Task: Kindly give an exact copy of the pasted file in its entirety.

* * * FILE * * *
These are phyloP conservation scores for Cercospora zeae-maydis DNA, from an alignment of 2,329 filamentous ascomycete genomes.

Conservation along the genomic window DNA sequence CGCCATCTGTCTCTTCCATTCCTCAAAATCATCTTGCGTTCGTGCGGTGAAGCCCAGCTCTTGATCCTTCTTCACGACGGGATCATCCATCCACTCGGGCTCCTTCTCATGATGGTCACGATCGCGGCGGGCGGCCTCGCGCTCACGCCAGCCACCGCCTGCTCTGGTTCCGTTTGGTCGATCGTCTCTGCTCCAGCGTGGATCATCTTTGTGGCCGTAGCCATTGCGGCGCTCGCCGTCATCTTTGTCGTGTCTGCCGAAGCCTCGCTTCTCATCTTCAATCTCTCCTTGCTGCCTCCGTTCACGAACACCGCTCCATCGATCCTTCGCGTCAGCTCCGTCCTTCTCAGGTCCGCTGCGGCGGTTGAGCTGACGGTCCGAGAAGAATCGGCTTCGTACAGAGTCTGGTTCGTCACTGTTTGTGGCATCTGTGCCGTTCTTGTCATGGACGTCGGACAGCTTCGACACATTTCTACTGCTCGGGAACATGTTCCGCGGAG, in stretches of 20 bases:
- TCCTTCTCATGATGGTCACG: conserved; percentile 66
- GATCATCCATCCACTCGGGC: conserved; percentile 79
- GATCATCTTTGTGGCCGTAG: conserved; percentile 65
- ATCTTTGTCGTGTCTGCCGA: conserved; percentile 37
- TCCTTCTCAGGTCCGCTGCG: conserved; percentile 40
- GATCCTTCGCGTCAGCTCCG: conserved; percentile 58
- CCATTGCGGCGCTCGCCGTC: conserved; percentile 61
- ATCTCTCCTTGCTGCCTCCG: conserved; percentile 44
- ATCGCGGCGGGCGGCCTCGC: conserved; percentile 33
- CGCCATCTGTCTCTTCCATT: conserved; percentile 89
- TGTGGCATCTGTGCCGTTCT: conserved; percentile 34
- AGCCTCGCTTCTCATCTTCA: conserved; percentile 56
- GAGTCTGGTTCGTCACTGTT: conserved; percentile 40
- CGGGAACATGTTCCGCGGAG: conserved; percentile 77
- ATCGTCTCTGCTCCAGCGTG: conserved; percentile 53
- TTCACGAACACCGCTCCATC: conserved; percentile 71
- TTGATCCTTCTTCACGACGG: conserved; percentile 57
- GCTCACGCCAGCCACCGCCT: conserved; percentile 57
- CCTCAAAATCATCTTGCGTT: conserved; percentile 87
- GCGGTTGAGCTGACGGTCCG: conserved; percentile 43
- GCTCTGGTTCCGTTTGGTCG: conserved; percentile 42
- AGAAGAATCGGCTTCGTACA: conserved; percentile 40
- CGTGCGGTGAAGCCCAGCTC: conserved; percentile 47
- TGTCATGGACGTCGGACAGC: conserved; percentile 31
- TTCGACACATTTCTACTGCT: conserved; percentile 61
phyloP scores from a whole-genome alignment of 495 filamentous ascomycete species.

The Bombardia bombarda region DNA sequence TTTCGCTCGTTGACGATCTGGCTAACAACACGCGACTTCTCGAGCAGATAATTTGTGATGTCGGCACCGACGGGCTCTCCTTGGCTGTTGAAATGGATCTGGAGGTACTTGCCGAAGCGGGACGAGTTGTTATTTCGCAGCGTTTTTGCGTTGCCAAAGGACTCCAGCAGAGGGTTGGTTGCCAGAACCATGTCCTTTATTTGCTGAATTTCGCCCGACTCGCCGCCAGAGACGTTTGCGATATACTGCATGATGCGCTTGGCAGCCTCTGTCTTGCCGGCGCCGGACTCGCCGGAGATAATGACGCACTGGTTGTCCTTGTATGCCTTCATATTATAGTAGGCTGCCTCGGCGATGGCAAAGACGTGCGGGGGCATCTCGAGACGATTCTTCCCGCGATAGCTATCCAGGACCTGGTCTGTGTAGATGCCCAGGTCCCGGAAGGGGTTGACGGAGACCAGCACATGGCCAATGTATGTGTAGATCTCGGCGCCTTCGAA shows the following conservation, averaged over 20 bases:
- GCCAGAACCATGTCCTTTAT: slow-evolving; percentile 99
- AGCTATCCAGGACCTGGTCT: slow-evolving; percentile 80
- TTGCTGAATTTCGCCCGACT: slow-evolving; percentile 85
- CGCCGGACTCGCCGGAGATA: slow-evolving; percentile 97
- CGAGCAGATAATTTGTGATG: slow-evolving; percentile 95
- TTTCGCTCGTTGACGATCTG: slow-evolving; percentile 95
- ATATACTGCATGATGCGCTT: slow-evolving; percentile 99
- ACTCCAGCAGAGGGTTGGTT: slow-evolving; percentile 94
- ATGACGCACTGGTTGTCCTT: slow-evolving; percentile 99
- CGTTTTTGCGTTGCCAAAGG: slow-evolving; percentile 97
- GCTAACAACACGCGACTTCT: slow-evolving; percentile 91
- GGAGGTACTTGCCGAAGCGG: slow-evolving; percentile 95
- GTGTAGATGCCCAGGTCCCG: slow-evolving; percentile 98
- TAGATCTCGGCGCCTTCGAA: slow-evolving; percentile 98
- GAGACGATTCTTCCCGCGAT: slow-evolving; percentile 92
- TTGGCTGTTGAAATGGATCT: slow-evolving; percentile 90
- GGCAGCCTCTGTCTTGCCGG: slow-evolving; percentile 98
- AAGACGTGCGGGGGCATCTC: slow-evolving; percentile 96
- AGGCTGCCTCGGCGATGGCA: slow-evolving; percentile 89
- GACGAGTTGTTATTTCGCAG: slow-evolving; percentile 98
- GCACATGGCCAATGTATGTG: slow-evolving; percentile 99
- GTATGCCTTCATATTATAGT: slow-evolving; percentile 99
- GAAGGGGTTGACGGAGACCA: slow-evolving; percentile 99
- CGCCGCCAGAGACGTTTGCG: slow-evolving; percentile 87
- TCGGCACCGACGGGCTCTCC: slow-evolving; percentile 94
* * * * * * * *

These are phyloP conservation scores for Cercospora zeae-maydis DNA, from an alignment of 2,329 filamentous ascomycete genomes.

Conservation along the genomic window DNA sequence CGCCATCTGTCTCTTCCATTCCTCAAAATCATCTTGCGTTCGTGCGGTGAAGCCCAGCTCTTGATCCTTCTTCACGACGGGATCATCCATCCACTCGGGCTCCTTCTCATGATGGTCACGATCGCGGCGGGCGGCCTCGCGCTCACGCCAGCCACCGCCTGCTCTGGTTCCGTTTGGTCGATCGTCTCTGCTCCAGCGTGGATCATCTTTGTGGCCGTAGCCATTGCGGCGCTCGCCGTCATCTTTGTCGTGTCTGCCGAAGCCTCGCTTCTCATCTTCAATCTCTCCTTGCTGCCTCCGTTCACGAACACCGCTCCATCGATCCTTCGCGTCAGCTCCGTCCTTCTCAGGTCCGCTGCGGCGGTTGAGCTGACGGTCCGAGAAGAATCGGCTTCGTACAGAGTCTGGTTCGTCACTGTTTGTGGCATCTGTGCCGTTCTTGTCATGGACGTCGGACAGCTTCGACACATTTCTACTGCTCGGGAACATGTTCCGCGGAG, in stretches of 20 bases:
- TCCTTCTCATGATGGTCACG: conserved; percentile 66
- GATCATCCATCCACTCGGGC: conserved; percentile 79
- GATCATCTTTGTGGCCGTAG: conserved; percentile 65
- ATCTTTGTCGTGTCTGCCGA: conserved; percentile 37
- TCCTTCTCAGGTCCGCTGCG: conserved; percentile 40
- GATCCTTCGCGTCAGCTCCG: conserved; percentile 58
- CCATTGCGGCGCTCGCCGTC: conserved; percentile 61
- ATCTCTCCTTGCTGCCTCCG: conserved; percentile 44
- ATCGCGGCGGGCGGCCTCGC: conserved; percentile 33
- CGCCATCTGTCTCTTCCATT: conserved; percentile 89
- TGTGGCATCTGTGCCGTTCT: conserved; percentile 34
- AGCCTCGCTTCTCATCTTCA: conserved; percentile 56
- GAGTCTGGTTCGTCACTGTT: conserved; percentile 40
- CGGGAACATGTTCCGCGGAG: conserved; percentile 77
- ATCGTCTCTGCTCCAGCGTG: conserved; percentile 53
- TTCACGAACACCGCTCCATC: conserved; percentile 71
- TTGATCCTTCTTCACGACGG: conserved; percentile 57
- GCTCACGCCAGCCACCGCCT: conserved; percentile 57
- CCTCAAAATCATCTTGCGTT: conserved; percentile 87
- GCGGTTGAGCTGACGGTCCG: conserved; percentile 43
- GCTCTGGTTCCGTTTGGTCG: conserved; percentile 42
- AGAAGAATCGGCTTCGTACA: conserved; percentile 40
- CGTGCGGTGAAGCCCAGCTC: conserved; percentile 47
- TGTCATGGACGTCGGACAGC: conserved; percentile 31
- TTCGACACATTTCTACTGCT: conserved; percentile 61
phyloP scores from a whole-genome alignment of 495 filamentous ascomycete species.

The Bombardia bombarda region DNA sequence TTTCGCTCGTTGACGATCTGGCTAACAACACGCGACTTCTCGAGCAGATAATTTGTGATGTCGGCACCGACGGGCTCTCCTTGGCTGTTGAAATGGATCTGGAGGTACTTGCCGAAGCGGGACGAGTTGTTATTTCGCAGCGTTTTTGCGTTGCCAAAGGACTCCAGCAGAGGGTTGGTTGCCAGAACCATGTCCTTTATTTGCTGAATTTCGCCCGACTCGCCGCCAGAGACGTTTGCGATATACTGCATGATGCGCTTGGCAGCCTCTGTCTTGCCGGCGCCGGACTCGCCGGAGATAATGACGCACTGGTTGTCCTTGTATGCCTTCATATTATAGTAGGCTGCCTCGGCGATGGCAAAGACGTGCGGGGGCATCTCGAGACGATTCTTCCCGCGATAGCTATCCAGGACCTGGTCTGTGTAGATGCCCAGGTCCCGGAAGGGGTTGACGGAGACCAGCACATGGCCAATGTATGTGTAGATCTCGGCGCCTTCGAA shows the following conservation, averaged over 20 bases:
- GCCAGAACCATGTCCTTTAT: slow-evolving; percentile 99
- AGCTATCCAGGACCTGGTCT: slow-evolving; percentile 80
- TTGCTGAATTTCGCCCGACT: slow-evolving; percentile 85
- CGCCGGACTCGCCGGAGATA: slow-evolving; percentile 97
- CGAGCAGATAATTTGTGATG: slow-evolving; percentile 95
- TTTCGCTCGTTGACGATCTG: slow-evolving; percentile 95
- ATATACTGCATGATGCGCTT: slow-evolving; percentile 99
- ACTCCAGCAGAGGGTTGGTT: slow-evolving; percentile 94
- ATGACGCACTGGTTGTCCTT: slow-evolving; percentile 99
- CGTTTTTGCGTTGCCAAAGG: slow-evolving; percentile 97
- GCTAACAACACGCGACTTCT: slow-evolving; percentile 91
- GGAGGTACTTGCCGAAGCGG: slow-evolving; percentile 95
- GTGTAGATGCCCAGGTCCCG: slow-evolving; percentile 98
- TAGATCTCGGCGCCTTCGAA: slow-evolving; percentile 98
- GAGACGATTCTTCCCGCGAT: slow-evolving; percentile 92
- TTGGCTGTTGAAATGGATCT: slow-evolving; percentile 90
- GGCAGCCTCTGTCTTGCCGG: slow-evolving; percentile 98
- AAGACGTGCGGGGGCATCTC: slow-evolving; percentile 96
- AGGCTGCCTCGGCGATGGCA: slow-evolving; percentile 89
- GACGAGTTGTTATTTCGCAG: slow-evolving; percentile 98
- GCACATGGCCAATGTATGTG: slow-evolving; percentile 99
- GTATGCCTTCATATTATAGT: slow-evolving; percentile 99
- GAAGGGGTTGACGGAGACCA: slow-evolving; percentile 99
- CGCCGCCAGAGACGTTTGCG: slow-evolving; percentile 87
- TCGGCACCGACGGGCTCTCC: slow-evolving; percentile 94